Spam is a constant problem for blog sites. Consequently, I tend to scour the WordPress Plugin site for anti-spam plugins. I currently use Akismet, and it works exceptionally well. Thank you very much, Akismet.
I think I’ve found another good one. From the http:BL site:
“The http:BL WordPress Plugin allows you to verify IP addresses of clients connecting to your blog against the Project Honey Pot database. Thanks to http:BL API you can quickly check whether your visitor is an email harvester, a comment spammer or any other malicious creature. Communication with verification server is done via DNS request mechanism, which makes the query and response even quicker. Now, thanks to http:BL WordPress Plugin any potentially harmful clients are denied from accessing your blog and therefore abusing it.”
After installing http:BL in my plugin folder, I discovered that my WordPress database needed a new table for the http:BL plugin to record its data. lunarpages.com provides access via cPanel to MySQL account maintenance. From the bottom of that page, I selected phpMyAdmin.
On the right sidebar, I selected my database, which in my case was worp1, and then selected Databases from the main page.
The names of my databases appeared next. I then selected the name of the database for which I wanted to add the table.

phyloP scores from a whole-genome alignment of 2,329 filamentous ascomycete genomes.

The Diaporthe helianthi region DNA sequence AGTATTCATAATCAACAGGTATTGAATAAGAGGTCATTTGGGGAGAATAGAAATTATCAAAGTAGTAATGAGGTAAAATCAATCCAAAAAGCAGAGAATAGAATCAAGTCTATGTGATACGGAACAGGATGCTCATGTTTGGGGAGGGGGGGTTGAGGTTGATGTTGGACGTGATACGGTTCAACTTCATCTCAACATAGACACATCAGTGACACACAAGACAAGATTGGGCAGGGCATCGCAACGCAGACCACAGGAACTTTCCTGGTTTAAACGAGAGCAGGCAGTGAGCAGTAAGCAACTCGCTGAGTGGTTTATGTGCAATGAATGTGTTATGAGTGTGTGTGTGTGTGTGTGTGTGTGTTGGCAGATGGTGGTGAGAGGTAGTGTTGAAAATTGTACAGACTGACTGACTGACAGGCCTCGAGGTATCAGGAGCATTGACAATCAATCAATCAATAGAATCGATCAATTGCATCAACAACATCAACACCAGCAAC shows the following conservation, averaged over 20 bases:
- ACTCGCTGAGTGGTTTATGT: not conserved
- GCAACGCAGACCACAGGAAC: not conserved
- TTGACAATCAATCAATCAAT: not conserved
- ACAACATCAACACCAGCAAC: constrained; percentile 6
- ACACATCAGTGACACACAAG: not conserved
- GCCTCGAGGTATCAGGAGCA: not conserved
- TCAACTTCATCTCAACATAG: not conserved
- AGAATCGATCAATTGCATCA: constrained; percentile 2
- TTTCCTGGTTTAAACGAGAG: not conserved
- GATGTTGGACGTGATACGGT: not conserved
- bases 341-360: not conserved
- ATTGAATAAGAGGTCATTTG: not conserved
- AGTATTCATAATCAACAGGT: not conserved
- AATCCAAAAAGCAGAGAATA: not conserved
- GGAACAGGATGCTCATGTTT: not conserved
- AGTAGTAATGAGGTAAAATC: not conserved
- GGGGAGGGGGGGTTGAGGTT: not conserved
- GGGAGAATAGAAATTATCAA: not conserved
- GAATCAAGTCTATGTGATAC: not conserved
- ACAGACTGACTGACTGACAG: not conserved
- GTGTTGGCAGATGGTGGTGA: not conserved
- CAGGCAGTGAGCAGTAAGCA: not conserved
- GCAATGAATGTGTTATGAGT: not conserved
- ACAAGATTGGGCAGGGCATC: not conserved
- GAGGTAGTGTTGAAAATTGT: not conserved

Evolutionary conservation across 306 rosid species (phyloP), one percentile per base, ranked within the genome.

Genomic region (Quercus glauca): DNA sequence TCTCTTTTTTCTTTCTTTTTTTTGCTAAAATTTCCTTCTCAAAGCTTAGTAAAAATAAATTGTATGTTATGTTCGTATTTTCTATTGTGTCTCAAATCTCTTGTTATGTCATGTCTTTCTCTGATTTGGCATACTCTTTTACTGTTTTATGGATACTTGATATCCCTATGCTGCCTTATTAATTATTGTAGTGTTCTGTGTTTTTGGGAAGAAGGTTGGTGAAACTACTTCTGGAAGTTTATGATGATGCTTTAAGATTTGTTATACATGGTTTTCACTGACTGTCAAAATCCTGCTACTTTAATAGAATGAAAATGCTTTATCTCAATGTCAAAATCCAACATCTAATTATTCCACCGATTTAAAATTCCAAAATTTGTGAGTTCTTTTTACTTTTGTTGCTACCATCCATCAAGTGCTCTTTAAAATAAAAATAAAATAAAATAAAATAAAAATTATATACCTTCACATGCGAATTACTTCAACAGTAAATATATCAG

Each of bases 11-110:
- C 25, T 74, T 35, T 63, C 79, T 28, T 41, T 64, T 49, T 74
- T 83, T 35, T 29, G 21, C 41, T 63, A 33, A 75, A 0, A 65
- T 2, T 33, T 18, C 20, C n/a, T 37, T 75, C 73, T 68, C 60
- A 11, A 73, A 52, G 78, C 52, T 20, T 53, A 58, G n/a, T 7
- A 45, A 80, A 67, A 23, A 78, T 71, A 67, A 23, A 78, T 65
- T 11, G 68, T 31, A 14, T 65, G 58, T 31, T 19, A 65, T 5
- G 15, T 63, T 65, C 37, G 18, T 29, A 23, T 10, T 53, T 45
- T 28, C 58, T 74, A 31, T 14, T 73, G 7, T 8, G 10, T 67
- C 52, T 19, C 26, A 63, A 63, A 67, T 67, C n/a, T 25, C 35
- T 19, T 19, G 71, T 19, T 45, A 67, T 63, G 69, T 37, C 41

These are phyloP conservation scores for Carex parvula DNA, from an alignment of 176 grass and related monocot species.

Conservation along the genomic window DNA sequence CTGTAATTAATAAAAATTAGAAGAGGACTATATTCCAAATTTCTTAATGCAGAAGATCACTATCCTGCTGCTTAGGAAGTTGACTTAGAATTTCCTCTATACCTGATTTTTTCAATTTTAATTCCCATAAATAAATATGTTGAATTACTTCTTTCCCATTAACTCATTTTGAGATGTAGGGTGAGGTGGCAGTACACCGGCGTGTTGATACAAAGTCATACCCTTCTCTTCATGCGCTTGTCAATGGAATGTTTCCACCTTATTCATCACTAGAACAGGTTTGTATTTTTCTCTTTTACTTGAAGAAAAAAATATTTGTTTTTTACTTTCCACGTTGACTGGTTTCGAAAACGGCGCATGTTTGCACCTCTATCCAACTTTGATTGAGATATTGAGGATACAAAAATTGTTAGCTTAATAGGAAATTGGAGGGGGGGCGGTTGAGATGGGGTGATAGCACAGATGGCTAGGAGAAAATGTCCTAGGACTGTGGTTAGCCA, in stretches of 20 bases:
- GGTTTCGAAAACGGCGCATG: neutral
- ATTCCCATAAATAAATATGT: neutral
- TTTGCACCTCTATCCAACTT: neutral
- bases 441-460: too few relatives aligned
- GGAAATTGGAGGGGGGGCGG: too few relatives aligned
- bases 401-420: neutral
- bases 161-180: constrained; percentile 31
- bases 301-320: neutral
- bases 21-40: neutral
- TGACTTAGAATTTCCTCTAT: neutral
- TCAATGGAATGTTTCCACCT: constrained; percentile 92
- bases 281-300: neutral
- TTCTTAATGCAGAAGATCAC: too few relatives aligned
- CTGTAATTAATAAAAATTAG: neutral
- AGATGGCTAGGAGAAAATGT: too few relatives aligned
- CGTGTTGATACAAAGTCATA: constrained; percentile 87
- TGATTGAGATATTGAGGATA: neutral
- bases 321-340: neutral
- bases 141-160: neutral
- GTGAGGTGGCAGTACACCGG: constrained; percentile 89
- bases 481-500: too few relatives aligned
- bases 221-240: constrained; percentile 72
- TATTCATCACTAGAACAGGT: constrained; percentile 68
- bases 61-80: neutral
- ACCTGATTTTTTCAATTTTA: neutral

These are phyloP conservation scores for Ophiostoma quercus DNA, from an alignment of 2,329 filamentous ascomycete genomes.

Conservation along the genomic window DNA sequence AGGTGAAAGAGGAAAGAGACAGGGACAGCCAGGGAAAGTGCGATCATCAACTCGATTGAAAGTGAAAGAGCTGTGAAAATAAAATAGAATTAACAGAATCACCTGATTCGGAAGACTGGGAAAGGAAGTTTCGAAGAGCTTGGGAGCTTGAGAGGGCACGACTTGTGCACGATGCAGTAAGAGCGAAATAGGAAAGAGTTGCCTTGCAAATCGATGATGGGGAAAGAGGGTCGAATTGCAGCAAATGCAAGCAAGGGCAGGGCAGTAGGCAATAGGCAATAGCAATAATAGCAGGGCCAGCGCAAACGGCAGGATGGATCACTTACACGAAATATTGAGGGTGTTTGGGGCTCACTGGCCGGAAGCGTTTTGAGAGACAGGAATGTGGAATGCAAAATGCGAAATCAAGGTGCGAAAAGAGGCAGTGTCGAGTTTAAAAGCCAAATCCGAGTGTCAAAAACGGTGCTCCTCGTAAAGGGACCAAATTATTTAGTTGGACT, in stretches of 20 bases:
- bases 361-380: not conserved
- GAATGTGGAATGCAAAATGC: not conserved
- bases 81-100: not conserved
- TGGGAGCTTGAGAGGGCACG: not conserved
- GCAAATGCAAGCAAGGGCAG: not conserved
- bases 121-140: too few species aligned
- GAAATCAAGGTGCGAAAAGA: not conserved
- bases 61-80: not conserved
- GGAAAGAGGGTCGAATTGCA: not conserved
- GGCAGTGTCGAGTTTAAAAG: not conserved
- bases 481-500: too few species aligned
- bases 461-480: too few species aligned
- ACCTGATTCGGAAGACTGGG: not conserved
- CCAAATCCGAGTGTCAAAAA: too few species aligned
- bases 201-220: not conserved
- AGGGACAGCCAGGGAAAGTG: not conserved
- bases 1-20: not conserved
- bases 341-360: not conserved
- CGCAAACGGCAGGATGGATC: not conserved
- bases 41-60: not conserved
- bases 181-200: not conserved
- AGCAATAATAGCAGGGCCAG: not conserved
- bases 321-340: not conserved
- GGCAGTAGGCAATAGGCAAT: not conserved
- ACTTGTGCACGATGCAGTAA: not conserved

When the new page came up, it showed all of my current tables in my selected database.
At the bottom of this page, I chose Create new table on database. I typed in the name of the table I wanted to create, and the number of fields in my new table.
Fortunately, ht:BL has included a php file (I wasn’t able to run the script) – httpbl_log.sql – with the information I needed to create the database table
CREATE TABLE `wp_httpbl_log` (
`id` INT( 6 ) NOT NULL AUTO_INCREMENT PRIMARY KEY ,
`ip` VARCHAR( 16 ) NOT NULL DEFAULT ‘unknown’ ,
`time` DATETIME NOT NULL ,
`user_agent` VARCHAR( 255 ) NOT NULL DEFAULT ‘unknown’ ,
`httpbl_response` VARCHAR( 16 ) NOT NULL ,
`blocked` BOOL NOT NULL
from which I was able to glean the six field identifiers (id, ip, time, user_agent, httpbl_response, blocked) for the creation page that popped up next. From the above, I filled in the appropriate field information, and was sure to scroll to the far right to insert all of the field information in the form, especially the PRIMARY KEY identifier.
When I viewed the actual code for the routine I created, I saw that it added at the bottom of the routine, TYPE = MYISAM ; After comparing it to the existing database table types, I saw that it was correct for the type of database I had just created.
Upon completion, a new table (The table is working. I checked later in the day and found data written to the table. Success!) was inserted into my WordPress database.
That was simple, wasn’t it?